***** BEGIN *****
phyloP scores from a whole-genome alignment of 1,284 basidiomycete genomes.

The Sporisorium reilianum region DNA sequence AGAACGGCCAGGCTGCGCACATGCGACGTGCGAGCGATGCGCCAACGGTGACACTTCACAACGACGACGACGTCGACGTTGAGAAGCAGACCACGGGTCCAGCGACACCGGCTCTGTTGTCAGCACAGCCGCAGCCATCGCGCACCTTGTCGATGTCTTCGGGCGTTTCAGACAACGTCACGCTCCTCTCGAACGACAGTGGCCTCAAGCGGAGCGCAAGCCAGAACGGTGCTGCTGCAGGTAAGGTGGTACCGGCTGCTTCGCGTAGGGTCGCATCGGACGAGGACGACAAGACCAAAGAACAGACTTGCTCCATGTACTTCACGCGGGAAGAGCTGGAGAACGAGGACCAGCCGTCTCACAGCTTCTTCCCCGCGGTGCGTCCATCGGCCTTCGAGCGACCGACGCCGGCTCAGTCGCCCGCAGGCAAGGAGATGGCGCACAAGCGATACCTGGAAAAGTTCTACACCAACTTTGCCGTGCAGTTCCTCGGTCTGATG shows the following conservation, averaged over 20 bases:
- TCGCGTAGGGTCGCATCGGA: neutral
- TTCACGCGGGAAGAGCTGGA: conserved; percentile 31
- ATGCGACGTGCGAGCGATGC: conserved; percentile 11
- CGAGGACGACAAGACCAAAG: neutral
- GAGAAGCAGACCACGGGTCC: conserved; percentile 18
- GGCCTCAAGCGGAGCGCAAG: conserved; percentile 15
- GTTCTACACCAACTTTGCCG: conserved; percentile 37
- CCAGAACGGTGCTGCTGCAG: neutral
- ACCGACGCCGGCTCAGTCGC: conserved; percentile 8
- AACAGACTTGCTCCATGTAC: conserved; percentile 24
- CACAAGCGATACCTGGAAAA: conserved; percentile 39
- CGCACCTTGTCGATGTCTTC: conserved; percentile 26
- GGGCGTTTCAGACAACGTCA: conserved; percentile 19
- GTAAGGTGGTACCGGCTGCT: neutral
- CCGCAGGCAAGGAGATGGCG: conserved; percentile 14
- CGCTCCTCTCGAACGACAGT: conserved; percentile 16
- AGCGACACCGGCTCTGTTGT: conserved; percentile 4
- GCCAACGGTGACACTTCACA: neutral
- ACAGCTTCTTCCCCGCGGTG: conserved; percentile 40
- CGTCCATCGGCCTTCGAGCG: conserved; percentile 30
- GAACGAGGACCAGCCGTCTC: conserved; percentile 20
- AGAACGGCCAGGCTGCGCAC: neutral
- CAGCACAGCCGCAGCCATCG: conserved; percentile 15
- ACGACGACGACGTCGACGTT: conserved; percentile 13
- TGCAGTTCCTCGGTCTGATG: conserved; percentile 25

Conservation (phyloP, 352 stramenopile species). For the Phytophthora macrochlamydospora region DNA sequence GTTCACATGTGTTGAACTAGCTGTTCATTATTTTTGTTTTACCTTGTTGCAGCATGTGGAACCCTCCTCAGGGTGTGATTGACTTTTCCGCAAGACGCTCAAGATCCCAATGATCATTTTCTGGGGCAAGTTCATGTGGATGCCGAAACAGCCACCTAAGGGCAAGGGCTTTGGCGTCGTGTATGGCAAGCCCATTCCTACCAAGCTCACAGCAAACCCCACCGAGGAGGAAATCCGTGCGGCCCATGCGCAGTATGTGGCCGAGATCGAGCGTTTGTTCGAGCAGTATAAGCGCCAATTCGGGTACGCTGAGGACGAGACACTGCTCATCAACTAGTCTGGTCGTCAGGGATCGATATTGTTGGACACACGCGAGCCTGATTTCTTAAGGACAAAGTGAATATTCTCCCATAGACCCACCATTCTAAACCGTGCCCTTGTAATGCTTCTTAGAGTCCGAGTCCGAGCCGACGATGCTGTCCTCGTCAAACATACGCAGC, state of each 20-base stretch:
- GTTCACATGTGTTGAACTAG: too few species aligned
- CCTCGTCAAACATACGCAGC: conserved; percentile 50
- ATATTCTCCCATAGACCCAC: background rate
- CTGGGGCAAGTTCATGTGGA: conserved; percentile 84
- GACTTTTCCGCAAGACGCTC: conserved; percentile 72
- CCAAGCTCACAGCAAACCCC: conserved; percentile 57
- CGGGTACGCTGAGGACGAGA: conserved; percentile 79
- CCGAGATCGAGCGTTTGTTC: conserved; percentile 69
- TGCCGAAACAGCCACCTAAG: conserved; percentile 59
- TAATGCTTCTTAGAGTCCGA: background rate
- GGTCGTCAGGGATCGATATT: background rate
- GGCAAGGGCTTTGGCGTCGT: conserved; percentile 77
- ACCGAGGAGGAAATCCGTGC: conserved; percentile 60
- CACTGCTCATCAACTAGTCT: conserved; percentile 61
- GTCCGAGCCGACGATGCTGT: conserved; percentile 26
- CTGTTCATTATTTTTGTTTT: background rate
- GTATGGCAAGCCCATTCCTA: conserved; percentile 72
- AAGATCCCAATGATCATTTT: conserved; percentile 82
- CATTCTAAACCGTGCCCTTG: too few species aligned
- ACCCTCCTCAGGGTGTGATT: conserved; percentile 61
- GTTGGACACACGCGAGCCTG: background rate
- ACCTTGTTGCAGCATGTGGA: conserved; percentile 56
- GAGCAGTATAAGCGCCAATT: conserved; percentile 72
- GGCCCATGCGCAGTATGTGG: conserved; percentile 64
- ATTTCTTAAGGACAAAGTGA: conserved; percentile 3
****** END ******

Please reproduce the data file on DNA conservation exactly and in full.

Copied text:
phyloP scores from a whole-genome alignment of 1,284 basidiomycete genomes.

The Sporisorium reilianum region DNA sequence AGAACGGCCAGGCTGCGCACATGCGACGTGCGAGCGATGCGCCAACGGTGACACTTCACAACGACGACGACGTCGACGTTGAGAAGCAGACCACGGGTCCAGCGACACCGGCTCTGTTGTCAGCACAGCCGCAGCCATCGCGCACCTTGTCGATGTCTTCGGGCGTTTCAGACAACGTCACGCTCCTCTCGAACGACAGTGGCCTCAAGCGGAGCGCAAGCCAGAACGGTGCTGCTGCAGGTAAGGTGGTACCGGCTGCTTCGCGTAGGGTCGCATCGGACGAGGACGACAAGACCAAAGAACAGACTTGCTCCATGTACTTCACGCGGGAAGAGCTGGAGAACGAGGACCAGCCGTCTCACAGCTTCTTCCCCGCGGTGCGTCCATCGGCCTTCGAGCGACCGACGCCGGCTCAGTCGCCCGCAGGCAAGGAGATGGCGCACAAGCGATACCTGGAAAAGTTCTACACCAACTTTGCCGTGCAGTTCCTCGGTCTGATG shows the following conservation, averaged over 20 bases:
- TCGCGTAGGGTCGCATCGGA: neutral
- TTCACGCGGGAAGAGCTGGA: conserved; percentile 31
- ATGCGACGTGCGAGCGATGC: conserved; percentile 11
- CGAGGACGACAAGACCAAAG: neutral
- GAGAAGCAGACCACGGGTCC: conserved; percentile 18
- GGCCTCAAGCGGAGCGCAAG: conserved; percentile 15
- GTTCTACACCAACTTTGCCG: conserved; percentile 37
- CCAGAACGGTGCTGCTGCAG: neutral
- ACCGACGCCGGCTCAGTCGC: conserved; percentile 8
- AACAGACTTGCTCCATGTAC: conserved; percentile 24
- CACAAGCGATACCTGGAAAA: conserved; percentile 39
- CGCACCTTGTCGATGTCTTC: conserved; percentile 26
- GGGCGTTTCAGACAACGTCA: conserved; percentile 19
- GTAAGGTGGTACCGGCTGCT: neutral
- CCGCAGGCAAGGAGATGGCG: conserved; percentile 14
- CGCTCCTCTCGAACGACAGT: conserved; percentile 16
- AGCGACACCGGCTCTGTTGT: conserved; percentile 4
- GCCAACGGTGACACTTCACA: neutral
- ACAGCTTCTTCCCCGCGGTG: conserved; percentile 40
- CGTCCATCGGCCTTCGAGCG: conserved; percentile 30
- GAACGAGGACCAGCCGTCTC: conserved; percentile 20
- AGAACGGCCAGGCTGCGCAC: neutral
- CAGCACAGCCGCAGCCATCG: conserved; percentile 15
- ACGACGACGACGTCGACGTT: conserved; percentile 13
- TGCAGTTCCTCGGTCTGATG: conserved; percentile 25

Conservation (phyloP, 352 stramenopile species). For the Phytophthora macrochlamydospora region DNA sequence GTTCACATGTGTTGAACTAGCTGTTCATTATTTTTGTTTTACCTTGTTGCAGCATGTGGAACCCTCCTCAGGGTGTGATTGACTTTTCCGCAAGACGCTCAAGATCCCAATGATCATTTTCTGGGGCAAGTTCATGTGGATGCCGAAACAGCCACCTAAGGGCAAGGGCTTTGGCGTCGTGTATGGCAAGCCCATTCCTACCAAGCTCACAGCAAACCCCACCGAGGAGGAAATCCGTGCGGCCCATGCGCAGTATGTGGCCGAGATCGAGCGTTTGTTCGAGCAGTATAAGCGCCAATTCGGGTACGCTGAGGACGAGACACTGCTCATCAACTAGTCTGGTCGTCAGGGATCGATATTGTTGGACACACGCGAGCCTGATTTCTTAAGGACAAAGTGAATATTCTCCCATAGACCCACCATTCTAAACCGTGCCCTTGTAATGCTTCTTAGAGTCCGAGTCCGAGCCGACGATGCTGTCCTCGTCAAACATACGCAGC, state of each 20-base stretch:
- GTTCACATGTGTTGAACTAG: too few species aligned
- CCTCGTCAAACATACGCAGC: conserved; percentile 50
- ATATTCTCCCATAGACCCAC: background rate
- CTGGGGCAAGTTCATGTGGA: conserved; percentile 84
- GACTTTTCCGCAAGACGCTC: conserved; percentile 72
- CCAAGCTCACAGCAAACCCC: conserved; percentile 57
- CGGGTACGCTGAGGACGAGA: conserved; percentile 79
- CCGAGATCGAGCGTTTGTTC: conserved; percentile 69
- TGCCGAAACAGCCACCTAAG: conserved; percentile 59
- TAATGCTTCTTAGAGTCCGA: background rate
- GGTCGTCAGGGATCGATATT: background rate
- GGCAAGGGCTTTGGCGTCGT: conserved; percentile 77
- ACCGAGGAGGAAATCCGTGC: conserved; percentile 60
- CACTGCTCATCAACTAGTCT: conserved; percentile 61
- GTCCGAGCCGACGATGCTGT: conserved; percentile 26
- CTGTTCATTATTTTTGTTTT: background rate
- GTATGGCAAGCCCATTCCTA: conserved; percentile 72
- AAGATCCCAATGATCATTTT: conserved; percentile 82
- CATTCTAAACCGTGCCCTTG: too few species aligned
- ACCCTCCTCAGGGTGTGATT: conserved; percentile 61
- GTTGGACACACGCGAGCCTG: background rate
- ACCTTGTTGCAGCATGTGGA: conserved; percentile 56
- GAGCAGTATAAGCGCCAATT: conserved; percentile 72
- GGCCCATGCGCAGTATGTGG: conserved; percentile 64
- ATTTCTTAAGGACAAAGTGA: conserved; percentile 3